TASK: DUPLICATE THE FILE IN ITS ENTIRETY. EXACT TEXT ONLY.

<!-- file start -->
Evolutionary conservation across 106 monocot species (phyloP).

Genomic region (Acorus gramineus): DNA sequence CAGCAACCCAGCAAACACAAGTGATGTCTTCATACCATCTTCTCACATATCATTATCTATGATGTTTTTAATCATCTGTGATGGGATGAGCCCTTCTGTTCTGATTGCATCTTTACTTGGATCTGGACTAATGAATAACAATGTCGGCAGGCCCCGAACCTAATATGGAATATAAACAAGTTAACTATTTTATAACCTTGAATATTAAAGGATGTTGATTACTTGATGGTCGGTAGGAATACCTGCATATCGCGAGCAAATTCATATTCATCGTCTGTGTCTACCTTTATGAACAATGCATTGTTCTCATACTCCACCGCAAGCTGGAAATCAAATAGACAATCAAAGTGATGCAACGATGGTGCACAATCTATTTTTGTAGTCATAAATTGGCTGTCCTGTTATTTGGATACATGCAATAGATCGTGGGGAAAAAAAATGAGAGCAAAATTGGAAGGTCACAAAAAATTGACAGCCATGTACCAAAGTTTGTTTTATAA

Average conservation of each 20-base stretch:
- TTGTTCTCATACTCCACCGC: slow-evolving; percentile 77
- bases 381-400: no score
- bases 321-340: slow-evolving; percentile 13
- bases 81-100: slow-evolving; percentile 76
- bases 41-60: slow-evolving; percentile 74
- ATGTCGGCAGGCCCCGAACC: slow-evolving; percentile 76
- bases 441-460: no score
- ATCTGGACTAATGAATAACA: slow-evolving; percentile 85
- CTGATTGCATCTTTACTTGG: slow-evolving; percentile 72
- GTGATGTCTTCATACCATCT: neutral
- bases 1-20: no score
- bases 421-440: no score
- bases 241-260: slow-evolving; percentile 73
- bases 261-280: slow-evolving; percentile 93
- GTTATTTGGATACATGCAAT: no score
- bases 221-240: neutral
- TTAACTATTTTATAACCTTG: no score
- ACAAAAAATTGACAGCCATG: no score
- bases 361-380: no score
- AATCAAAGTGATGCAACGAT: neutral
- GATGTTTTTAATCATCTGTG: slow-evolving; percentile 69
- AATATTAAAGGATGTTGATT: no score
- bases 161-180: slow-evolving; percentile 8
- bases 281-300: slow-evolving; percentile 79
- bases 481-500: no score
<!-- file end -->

Evolutionary conservation across 106 monocot species (phyloP).

Genomic region (Acorus gramineus): DNA sequence CAGCAACCCAGCAAACACAAGTGATGTCTTCATACCATCTTCTCACATATCATTATCTATGATGTTTTTAATCATCTGTGATGGGATGAGCCCTTCTGTTCTGATTGCATCTTTACTTGGATCTGGACTAATGAATAACAATGTCGGCAGGCCCCGAACCTAATATGGAATATAAACAAGTTAACTATTTTATAACCTTGAATATTAAAGGATGTTGATTACTTGATGGTCGGTAGGAATACCTGCATATCGCGAGCAAATTCATATTCATCGTCTGTGTCTACCTTTATGAACAATGCATTGTTCTCATACTCCACCGCAAGCTGGAAATCAAATAGACAATCAAAGTGATGCAACGATGGTGCACAATCTATTTTTGTAGTCATAAATTGGCTGTCCTGTTATTTGGATACATGCAATAGATCGTGGGGAAAAAAAATGAGAGCAAAATTGGAAGGTCACAAAAAATTGACAGCCATGTACCAAAGTTTGTTTTATAA

Average conservation of each 20-base stretch:
- TTGTTCTCATACTCCACCGC: slow-evolving; percentile 77
- bases 381-400: no score
- bases 321-340: slow-evolving; percentile 13
- bases 81-100: slow-evolving; percentile 76
- bases 41-60: slow-evolving; percentile 74
- ATGTCGGCAGGCCCCGAACC: slow-evolving; percentile 76
- bases 441-460: no score
- ATCTGGACTAATGAATAACA: slow-evolving; percentile 85
- CTGATTGCATCTTTACTTGG: slow-evolving; percentile 72
- GTGATGTCTTCATACCATCT: neutral
- bases 1-20: no score
- bases 421-440: no score
- bases 241-260: slow-evolving; percentile 73
- bases 261-280: slow-evolving; percentile 93
- GTTATTTGGATACATGCAAT: no score
- bases 221-240: neutral
- TTAACTATTTTATAACCTTG: no score
- ACAAAAAATTGACAGCCATG: no score
- bases 361-380: no score
- AATCAAAGTGATGCAACGAT: neutral
- GATGTTTTTAATCATCTGTG: slow-evolving; percentile 69
- AATATTAAAGGATGTTGATT: no score
- bases 161-180: slow-evolving; percentile 8
- bases 281-300: slow-evolving; percentile 79
- bases 481-500: no score